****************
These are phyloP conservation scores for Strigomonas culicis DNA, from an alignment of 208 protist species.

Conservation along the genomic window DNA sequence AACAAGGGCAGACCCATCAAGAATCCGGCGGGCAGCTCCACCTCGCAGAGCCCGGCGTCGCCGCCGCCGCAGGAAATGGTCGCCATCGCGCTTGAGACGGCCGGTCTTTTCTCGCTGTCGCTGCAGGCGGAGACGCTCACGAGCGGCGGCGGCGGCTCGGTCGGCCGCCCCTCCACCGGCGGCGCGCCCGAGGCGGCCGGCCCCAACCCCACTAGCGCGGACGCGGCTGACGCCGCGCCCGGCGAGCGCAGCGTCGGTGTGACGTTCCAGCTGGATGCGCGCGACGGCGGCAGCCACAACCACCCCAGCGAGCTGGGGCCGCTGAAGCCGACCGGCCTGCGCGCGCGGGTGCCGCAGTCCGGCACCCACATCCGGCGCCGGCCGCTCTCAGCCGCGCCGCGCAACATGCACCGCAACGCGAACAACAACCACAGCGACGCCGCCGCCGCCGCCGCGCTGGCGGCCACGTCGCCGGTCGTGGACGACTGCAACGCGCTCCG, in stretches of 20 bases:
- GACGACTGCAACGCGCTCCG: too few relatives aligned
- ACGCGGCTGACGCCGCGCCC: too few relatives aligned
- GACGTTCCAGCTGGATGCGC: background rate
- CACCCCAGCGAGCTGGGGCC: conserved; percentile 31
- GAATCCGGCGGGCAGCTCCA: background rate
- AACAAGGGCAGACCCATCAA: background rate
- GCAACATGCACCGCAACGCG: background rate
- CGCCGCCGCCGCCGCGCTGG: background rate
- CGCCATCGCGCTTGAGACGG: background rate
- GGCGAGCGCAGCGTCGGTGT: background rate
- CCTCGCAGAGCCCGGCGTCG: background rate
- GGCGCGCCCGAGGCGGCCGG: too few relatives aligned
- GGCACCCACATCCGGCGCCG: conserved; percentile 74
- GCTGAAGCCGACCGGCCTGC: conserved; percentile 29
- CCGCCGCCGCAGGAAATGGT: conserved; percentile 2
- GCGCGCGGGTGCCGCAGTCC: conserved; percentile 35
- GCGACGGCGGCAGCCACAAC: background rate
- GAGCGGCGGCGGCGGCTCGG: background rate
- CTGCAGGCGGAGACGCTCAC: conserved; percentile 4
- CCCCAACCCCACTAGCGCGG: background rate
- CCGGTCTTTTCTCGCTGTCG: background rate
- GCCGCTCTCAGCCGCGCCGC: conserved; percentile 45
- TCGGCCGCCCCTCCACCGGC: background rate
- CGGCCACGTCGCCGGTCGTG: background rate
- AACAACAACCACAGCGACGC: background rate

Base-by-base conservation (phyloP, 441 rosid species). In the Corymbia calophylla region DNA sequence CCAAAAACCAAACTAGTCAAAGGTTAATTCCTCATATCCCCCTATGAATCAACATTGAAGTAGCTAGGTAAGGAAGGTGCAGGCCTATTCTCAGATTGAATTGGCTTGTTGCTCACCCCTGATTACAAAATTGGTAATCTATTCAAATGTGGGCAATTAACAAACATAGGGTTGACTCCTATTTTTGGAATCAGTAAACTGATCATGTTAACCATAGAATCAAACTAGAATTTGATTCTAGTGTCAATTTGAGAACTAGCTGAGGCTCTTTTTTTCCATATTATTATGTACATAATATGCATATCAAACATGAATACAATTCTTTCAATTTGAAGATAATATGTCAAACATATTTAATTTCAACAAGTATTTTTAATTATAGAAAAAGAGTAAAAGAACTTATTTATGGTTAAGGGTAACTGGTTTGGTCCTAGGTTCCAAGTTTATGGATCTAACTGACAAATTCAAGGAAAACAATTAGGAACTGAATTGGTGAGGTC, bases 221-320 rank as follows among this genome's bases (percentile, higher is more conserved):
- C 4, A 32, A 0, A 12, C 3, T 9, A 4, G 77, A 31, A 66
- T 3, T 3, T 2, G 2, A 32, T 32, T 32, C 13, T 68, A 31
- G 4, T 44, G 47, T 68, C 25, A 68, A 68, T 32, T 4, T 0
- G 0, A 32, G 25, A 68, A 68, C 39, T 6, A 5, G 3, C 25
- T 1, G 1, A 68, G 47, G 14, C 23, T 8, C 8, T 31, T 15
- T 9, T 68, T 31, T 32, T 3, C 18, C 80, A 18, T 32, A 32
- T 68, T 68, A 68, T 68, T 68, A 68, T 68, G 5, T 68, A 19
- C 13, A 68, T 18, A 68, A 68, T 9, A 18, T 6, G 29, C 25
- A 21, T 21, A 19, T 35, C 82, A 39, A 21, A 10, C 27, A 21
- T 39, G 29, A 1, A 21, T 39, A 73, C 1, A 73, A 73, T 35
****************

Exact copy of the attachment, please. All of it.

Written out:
These are phyloP conservation scores for Strigomonas culicis DNA, from an alignment of 208 protist species.

Conservation along the genomic window DNA sequence AACAAGGGCAGACCCATCAAGAATCCGGCGGGCAGCTCCACCTCGCAGAGCCCGGCGTCGCCGCCGCCGCAGGAAATGGTCGCCATCGCGCTTGAGACGGCCGGTCTTTTCTCGCTGTCGCTGCAGGCGGAGACGCTCACGAGCGGCGGCGGCGGCTCGGTCGGCCGCCCCTCCACCGGCGGCGCGCCCGAGGCGGCCGGCCCCAACCCCACTAGCGCGGACGCGGCTGACGCCGCGCCCGGCGAGCGCAGCGTCGGTGTGACGTTCCAGCTGGATGCGCGCGACGGCGGCAGCCACAACCACCCCAGCGAGCTGGGGCCGCTGAAGCCGACCGGCCTGCGCGCGCGGGTGCCGCAGTCCGGCACCCACATCCGGCGCCGGCCGCTCTCAGCCGCGCCGCGCAACATGCACCGCAACGCGAACAACAACCACAGCGACGCCGCCGCCGCCGCCGCGCTGGCGGCCACGTCGCCGGTCGTGGACGACTGCAACGCGCTCCG, in stretches of 20 bases:
- GACGACTGCAACGCGCTCCG: too few relatives aligned
- ACGCGGCTGACGCCGCGCCC: too few relatives aligned
- GACGTTCCAGCTGGATGCGC: background rate
- CACCCCAGCGAGCTGGGGCC: conserved; percentile 31
- GAATCCGGCGGGCAGCTCCA: background rate
- AACAAGGGCAGACCCATCAA: background rate
- GCAACATGCACCGCAACGCG: background rate
- CGCCGCCGCCGCCGCGCTGG: background rate
- CGCCATCGCGCTTGAGACGG: background rate
- GGCGAGCGCAGCGTCGGTGT: background rate
- CCTCGCAGAGCCCGGCGTCG: background rate
- GGCGCGCCCGAGGCGGCCGG: too few relatives aligned
- GGCACCCACATCCGGCGCCG: conserved; percentile 74
- GCTGAAGCCGACCGGCCTGC: conserved; percentile 29
- CCGCCGCCGCAGGAAATGGT: conserved; percentile 2
- GCGCGCGGGTGCCGCAGTCC: conserved; percentile 35
- GCGACGGCGGCAGCCACAAC: background rate
- GAGCGGCGGCGGCGGCTCGG: background rate
- CTGCAGGCGGAGACGCTCAC: conserved; percentile 4
- CCCCAACCCCACTAGCGCGG: background rate
- CCGGTCTTTTCTCGCTGTCG: background rate
- GCCGCTCTCAGCCGCGCCGC: conserved; percentile 45
- TCGGCCGCCCCTCCACCGGC: background rate
- CGGCCACGTCGCCGGTCGTG: background rate
- AACAACAACCACAGCGACGC: background rate

Base-by-base conservation (phyloP, 441 rosid species). In the Corymbia calophylla region DNA sequence CCAAAAACCAAACTAGTCAAAGGTTAATTCCTCATATCCCCCTATGAATCAACATTGAAGTAGCTAGGTAAGGAAGGTGCAGGCCTATTCTCAGATTGAATTGGCTTGTTGCTCACCCCTGATTACAAAATTGGTAATCTATTCAAATGTGGGCAATTAACAAACATAGGGTTGACTCCTATTTTTGGAATCAGTAAACTGATCATGTTAACCATAGAATCAAACTAGAATTTGATTCTAGTGTCAATTTGAGAACTAGCTGAGGCTCTTTTTTTCCATATTATTATGTACATAATATGCATATCAAACATGAATACAATTCTTTCAATTTGAAGATAATATGTCAAACATATTTAATTTCAACAAGTATTTTTAATTATAGAAAAAGAGTAAAAGAACTTATTTATGGTTAAGGGTAACTGGTTTGGTCCTAGGTTCCAAGTTTATGGATCTAACTGACAAATTCAAGGAAAACAATTAGGAACTGAATTGGTGAGGTC, bases 221-320 rank as follows among this genome's bases (percentile, higher is more conserved):
- C 4, A 32, A 0, A 12, C 3, T 9, A 4, G 77, A 31, A 66
- T 3, T 3, T 2, G 2, A 32, T 32, T 32, C 13, T 68, A 31
- G 4, T 44, G 47, T 68, C 25, A 68, A 68, T 32, T 4, T 0
- G 0, A 32, G 25, A 68, A 68, C 39, T 6, A 5, G 3, C 25
- T 1, G 1, A 68, G 47, G 14, C 23, T 8, C 8, T 31, T 15
- T 9, T 68, T 31, T 32, T 3, C 18, C 80, A 18, T 32, A 32
- T 68, T 68, A 68, T 68, T 68, A 68, T 68, G 5, T 68, A 19
- C 13, A 68, T 18, A 68, A 68, T 9, A 18, T 6, G 29, C 25
- A 21, T 21, A 19, T 35, C 82, A 39, A 21, A 10, C 27, A 21
- T 39, G 29, A 1, A 21, T 39, A 73, C 1, A 73, A 73, T 35